The fan organs of a crayfish consist of the flagellae of the three bilateral maxillipeds. As shown in Fig. 1A, fan organs are located below the frontal sensory organs including the antennules, which constitute the major chemoreceptors in decapod crustaceans. The distal part of the multi-segmental flagella bears a dense, single-layered array of feathered hairs emerging on either side of the stem (Fig. 1B). During a power stroke the hairs are erect; during a recovery stroke the hairs are tilted and the stem is flexed in order to reduce the drag (Fig. 1C). The fan organs can be used for chemical communication by generating a forward directed jet (Breithaupt and Eger, 2002; Bergman et al., 2005), or for odour acquisition by drawing water towards the head region (Breithaupt and Ayers, 1998; Breithaupt, 2001). In decapod crustaceans, odour stimulation generally initiates fanning activity (Atema, 1985; Brock, 1926). Crayfish (Astacus leptodactylus) were observed to increase the time spent fanning from about 50% to more than 90% of their time when encountering an odour plume (T.B., unpublished data). Inactivating the fan organs causes a dramatic decrease in their success in finding an odour source, indicating that fan organs are essential for chemo-orientation in still waters (T.B., unpublished data).
The red swamp crayfish Procambarus clarkii inhabits rice fields and other stagnant water bodies and therefore might utilize fanning as an active olfactory mechanism. The mechanism by which the fan-generated currents draw water towards the olfactory appendages is not understood. Here we investigate how the red swamp crayfish uses outward directed currents to generate an inflow that could serve for odour acquisition. We visualized the jets generated by a crayfish and used Particle Image Velocimetry (PIV) to quantify the flow velocity around the live animal.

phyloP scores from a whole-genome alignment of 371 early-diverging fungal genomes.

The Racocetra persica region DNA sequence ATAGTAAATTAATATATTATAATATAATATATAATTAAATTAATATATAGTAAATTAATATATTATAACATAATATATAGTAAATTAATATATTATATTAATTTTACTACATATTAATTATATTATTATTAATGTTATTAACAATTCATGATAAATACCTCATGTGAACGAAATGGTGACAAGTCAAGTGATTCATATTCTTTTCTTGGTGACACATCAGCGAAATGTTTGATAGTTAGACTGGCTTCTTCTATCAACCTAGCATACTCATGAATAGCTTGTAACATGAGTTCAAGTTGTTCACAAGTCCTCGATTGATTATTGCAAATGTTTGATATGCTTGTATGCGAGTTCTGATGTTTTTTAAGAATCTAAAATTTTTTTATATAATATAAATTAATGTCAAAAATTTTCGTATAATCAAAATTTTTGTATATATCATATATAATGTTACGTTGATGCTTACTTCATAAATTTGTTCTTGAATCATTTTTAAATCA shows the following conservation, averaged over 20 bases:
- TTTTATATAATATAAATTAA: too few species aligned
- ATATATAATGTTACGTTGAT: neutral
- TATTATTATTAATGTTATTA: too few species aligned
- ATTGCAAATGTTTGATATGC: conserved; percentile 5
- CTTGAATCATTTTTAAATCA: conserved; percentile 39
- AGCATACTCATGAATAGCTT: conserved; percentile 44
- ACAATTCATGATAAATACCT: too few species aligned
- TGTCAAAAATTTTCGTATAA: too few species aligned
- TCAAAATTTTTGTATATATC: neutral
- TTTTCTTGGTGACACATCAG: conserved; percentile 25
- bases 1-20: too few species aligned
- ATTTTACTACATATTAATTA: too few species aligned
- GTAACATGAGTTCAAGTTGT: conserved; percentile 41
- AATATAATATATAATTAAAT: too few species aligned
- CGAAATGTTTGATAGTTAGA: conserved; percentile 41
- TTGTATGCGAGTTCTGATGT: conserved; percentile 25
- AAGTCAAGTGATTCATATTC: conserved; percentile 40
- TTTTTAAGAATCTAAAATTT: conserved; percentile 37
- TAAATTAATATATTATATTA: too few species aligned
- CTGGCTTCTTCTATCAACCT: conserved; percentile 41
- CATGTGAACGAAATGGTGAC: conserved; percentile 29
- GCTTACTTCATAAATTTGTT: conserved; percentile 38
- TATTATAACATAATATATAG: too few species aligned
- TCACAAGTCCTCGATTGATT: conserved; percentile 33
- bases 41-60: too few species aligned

In order to test a proposed mechanism for active odour acquisition we designed a mechanical model, an assembly of nozzles, simulating the flow pattern by producing the jets. The model enabled us to reproduce various velocity fields observed in crayfish. Behaviour of crustaceans has been used to develop algorithms for autonomous robots searching for chemical sources (Grasso, 2001; Ayers, 2004; Ishida et al., 2006; Martinez et al., 2006). Active generation of flow might help to locate chemical sources in a still environment. Our model can be used as a prototype design of robots orienting by chemical cues.
Materials and methods
Flow visualization and PIV measurements were conducted for five adult crayfish Procambarus clarkii (Girard 1852): one female and four males of 7–8 cm body length. A crayfish was suspended from a holder glued to its back (Fig. 2) in an aquarium 60 cm×60 cm×120 cm. A video camera (VC) was used to monitor activity of the animal fan organs, swimmerets and antennules. The crayfish was suspended above a double-wheeled, freely rotating treadmill (TM) with the walking legs of each side resting on a separate wheel. The treadmill was aimed to reduce agitation of the animal. It helped the crayfish to rest or to perform natural walking movements involved in olfactory search behaviour. To prevent animals from reacting to visual disturbances they were blindfolded by wrapping an opaque tape around the eyestalks and the rostrum. The animal's claws were removed by inducing autotomy since they interfere with flow measurements by shadowing the laser-sheet. Experiments with unrestrained crayfish showed that claws are kept motionless during odour acquisition so that their removal is not likely to affect the olfactory mechanism (T.B., unpublished data).